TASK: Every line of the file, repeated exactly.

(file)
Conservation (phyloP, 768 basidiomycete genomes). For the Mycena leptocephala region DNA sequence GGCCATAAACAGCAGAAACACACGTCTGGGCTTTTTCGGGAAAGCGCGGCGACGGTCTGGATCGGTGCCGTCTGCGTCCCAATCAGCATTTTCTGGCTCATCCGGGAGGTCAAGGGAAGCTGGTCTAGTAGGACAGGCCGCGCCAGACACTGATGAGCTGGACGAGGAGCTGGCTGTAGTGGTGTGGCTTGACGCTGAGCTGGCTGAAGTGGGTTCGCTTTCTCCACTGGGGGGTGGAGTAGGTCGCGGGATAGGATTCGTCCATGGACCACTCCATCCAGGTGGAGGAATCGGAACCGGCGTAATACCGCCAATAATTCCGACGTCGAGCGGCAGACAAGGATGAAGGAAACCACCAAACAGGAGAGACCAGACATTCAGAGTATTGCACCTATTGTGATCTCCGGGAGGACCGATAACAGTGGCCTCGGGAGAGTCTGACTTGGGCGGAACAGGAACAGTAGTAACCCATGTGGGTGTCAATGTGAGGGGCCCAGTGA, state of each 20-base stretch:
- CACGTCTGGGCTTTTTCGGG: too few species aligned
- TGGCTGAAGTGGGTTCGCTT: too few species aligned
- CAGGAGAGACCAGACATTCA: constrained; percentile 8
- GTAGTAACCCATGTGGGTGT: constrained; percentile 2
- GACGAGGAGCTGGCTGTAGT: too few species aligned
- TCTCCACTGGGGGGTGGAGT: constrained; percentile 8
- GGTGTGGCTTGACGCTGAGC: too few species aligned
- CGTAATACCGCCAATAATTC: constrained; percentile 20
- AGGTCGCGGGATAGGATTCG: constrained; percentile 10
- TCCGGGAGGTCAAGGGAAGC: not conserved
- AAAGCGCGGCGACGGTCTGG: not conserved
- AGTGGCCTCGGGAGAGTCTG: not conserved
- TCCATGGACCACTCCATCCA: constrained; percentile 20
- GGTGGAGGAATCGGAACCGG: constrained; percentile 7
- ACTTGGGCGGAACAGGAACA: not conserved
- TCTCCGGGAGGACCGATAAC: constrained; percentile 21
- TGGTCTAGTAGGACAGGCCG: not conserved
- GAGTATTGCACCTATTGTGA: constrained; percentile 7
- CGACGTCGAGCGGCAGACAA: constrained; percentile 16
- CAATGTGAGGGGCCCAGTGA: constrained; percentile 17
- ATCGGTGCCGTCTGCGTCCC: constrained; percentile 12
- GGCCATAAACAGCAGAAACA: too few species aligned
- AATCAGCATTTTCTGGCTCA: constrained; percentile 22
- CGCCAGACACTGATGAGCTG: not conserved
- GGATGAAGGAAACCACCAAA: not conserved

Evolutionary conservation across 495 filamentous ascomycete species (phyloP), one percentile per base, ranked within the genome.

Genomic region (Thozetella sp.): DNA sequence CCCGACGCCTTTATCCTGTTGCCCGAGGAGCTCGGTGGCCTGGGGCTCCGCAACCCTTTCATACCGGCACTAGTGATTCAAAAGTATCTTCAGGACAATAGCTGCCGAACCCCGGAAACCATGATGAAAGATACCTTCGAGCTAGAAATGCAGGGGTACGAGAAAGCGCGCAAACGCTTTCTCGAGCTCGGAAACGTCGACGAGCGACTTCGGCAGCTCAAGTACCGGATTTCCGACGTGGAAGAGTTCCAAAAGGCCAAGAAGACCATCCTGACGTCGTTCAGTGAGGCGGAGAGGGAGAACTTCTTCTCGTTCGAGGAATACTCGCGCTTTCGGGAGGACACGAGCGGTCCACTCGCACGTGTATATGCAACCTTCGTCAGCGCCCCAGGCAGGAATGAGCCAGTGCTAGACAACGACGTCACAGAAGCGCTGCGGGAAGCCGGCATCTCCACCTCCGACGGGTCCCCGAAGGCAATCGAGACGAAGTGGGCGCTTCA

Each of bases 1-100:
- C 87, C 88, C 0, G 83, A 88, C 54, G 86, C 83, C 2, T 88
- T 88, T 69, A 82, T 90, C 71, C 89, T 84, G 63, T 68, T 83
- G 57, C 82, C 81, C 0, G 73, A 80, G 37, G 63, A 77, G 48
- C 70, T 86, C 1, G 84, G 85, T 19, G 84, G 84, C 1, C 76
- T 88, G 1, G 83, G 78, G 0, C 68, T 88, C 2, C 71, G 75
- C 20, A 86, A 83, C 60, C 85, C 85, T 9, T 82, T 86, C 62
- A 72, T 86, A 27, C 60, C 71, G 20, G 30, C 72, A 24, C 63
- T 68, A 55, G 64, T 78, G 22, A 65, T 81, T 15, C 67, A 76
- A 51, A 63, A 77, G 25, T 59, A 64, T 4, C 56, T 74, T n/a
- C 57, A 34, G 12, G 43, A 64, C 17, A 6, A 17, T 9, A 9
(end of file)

Conservation (phyloP, 768 basidiomycete genomes). For the Mycena leptocephala region DNA sequence GGCCATAAACAGCAGAAACACACGTCTGGGCTTTTTCGGGAAAGCGCGGCGACGGTCTGGATCGGTGCCGTCTGCGTCCCAATCAGCATTTTCTGGCTCATCCGGGAGGTCAAGGGAAGCTGGTCTAGTAGGACAGGCCGCGCCAGACACTGATGAGCTGGACGAGGAGCTGGCTGTAGTGGTGTGGCTTGACGCTGAGCTGGCTGAAGTGGGTTCGCTTTCTCCACTGGGGGGTGGAGTAGGTCGCGGGATAGGATTCGTCCATGGACCACTCCATCCAGGTGGAGGAATCGGAACCGGCGTAATACCGCCAATAATTCCGACGTCGAGCGGCAGACAAGGATGAAGGAAACCACCAAACAGGAGAGACCAGACATTCAGAGTATTGCACCTATTGTGATCTCCGGGAGGACCGATAACAGTGGCCTCGGGAGAGTCTGACTTGGGCGGAACAGGAACAGTAGTAACCCATGTGGGTGTCAATGTGAGGGGCCCAGTGA, state of each 20-base stretch:
- CACGTCTGGGCTTTTTCGGG: too few species aligned
- TGGCTGAAGTGGGTTCGCTT: too few species aligned
- CAGGAGAGACCAGACATTCA: constrained; percentile 8
- GTAGTAACCCATGTGGGTGT: constrained; percentile 2
- GACGAGGAGCTGGCTGTAGT: too few species aligned
- TCTCCACTGGGGGGTGGAGT: constrained; percentile 8
- GGTGTGGCTTGACGCTGAGC: too few species aligned
- CGTAATACCGCCAATAATTC: constrained; percentile 20
- AGGTCGCGGGATAGGATTCG: constrained; percentile 10
- TCCGGGAGGTCAAGGGAAGC: not conserved
- AAAGCGCGGCGACGGTCTGG: not conserved
- AGTGGCCTCGGGAGAGTCTG: not conserved
- TCCATGGACCACTCCATCCA: constrained; percentile 20
- GGTGGAGGAATCGGAACCGG: constrained; percentile 7
- ACTTGGGCGGAACAGGAACA: not conserved
- TCTCCGGGAGGACCGATAAC: constrained; percentile 21
- TGGTCTAGTAGGACAGGCCG: not conserved
- GAGTATTGCACCTATTGTGA: constrained; percentile 7
- CGACGTCGAGCGGCAGACAA: constrained; percentile 16
- CAATGTGAGGGGCCCAGTGA: constrained; percentile 17
- ATCGGTGCCGTCTGCGTCCC: constrained; percentile 12
- GGCCATAAACAGCAGAAACA: too few species aligned
- AATCAGCATTTTCTGGCTCA: constrained; percentile 22
- CGCCAGACACTGATGAGCTG: not conserved
- GGATGAAGGAAACCACCAAA: not conserved

Evolutionary conservation across 495 filamentous ascomycete species (phyloP), one percentile per base, ranked within the genome.

Genomic region (Thozetella sp.): DNA sequence CCCGACGCCTTTATCCTGTTGCCCGAGGAGCTCGGTGGCCTGGGGCTCCGCAACCCTTTCATACCGGCACTAGTGATTCAAAAGTATCTTCAGGACAATAGCTGCCGAACCCCGGAAACCATGATGAAAGATACCTTCGAGCTAGAAATGCAGGGGTACGAGAAAGCGCGCAAACGCTTTCTCGAGCTCGGAAACGTCGACGAGCGACTTCGGCAGCTCAAGTACCGGATTTCCGACGTGGAAGAGTTCCAAAAGGCCAAGAAGACCATCCTGACGTCGTTCAGTGAGGCGGAGAGGGAGAACTTCTTCTCGTTCGAGGAATACTCGCGCTTTCGGGAGGACACGAGCGGTCCACTCGCACGTGTATATGCAACCTTCGTCAGCGCCCCAGGCAGGAATGAGCCAGTGCTAGACAACGACGTCACAGAAGCGCTGCGGGAAGCCGGCATCTCCACCTCCGACGGGTCCCCGAAGGCAATCGAGACGAAGTGGGCGCTTCA

Each of bases 1-100:
- C 87, C 88, C 0, G 83, A 88, C 54, G 86, C 83, C 2, T 88
- T 88, T 69, A 82, T 90, C 71, C 89, T 84, G 63, T 68, T 83
- G 57, C 82, C 81, C 0, G 73, A 80, G 37, G 63, A 77, G 48
- C 70, T 86, C 1, G 84, G 85, T 19, G 84, G 84, C 1, C 76
- T 88, G 1, G 83, G 78, G 0, C 68, T 88, C 2, C 71, G 75
- C 20, A 86, A 83, C 60, C 85, C 85, T 9, T 82, T 86, C 62
- A 72, T 86, A 27, C 60, C 71, G 20, G 30, C 72, A 24, C 63
- T 68, A 55, G 64, T 78, G 22, A 65, T 81, T 15, C 67, A 76
- A 51, A 63, A 77, G 25, T 59, A 64, T 4, C 56, T 74, T n/a
- C 57, A 34, G 12, G 43, A 64, C 17, A 6, A 17, T 9, A 9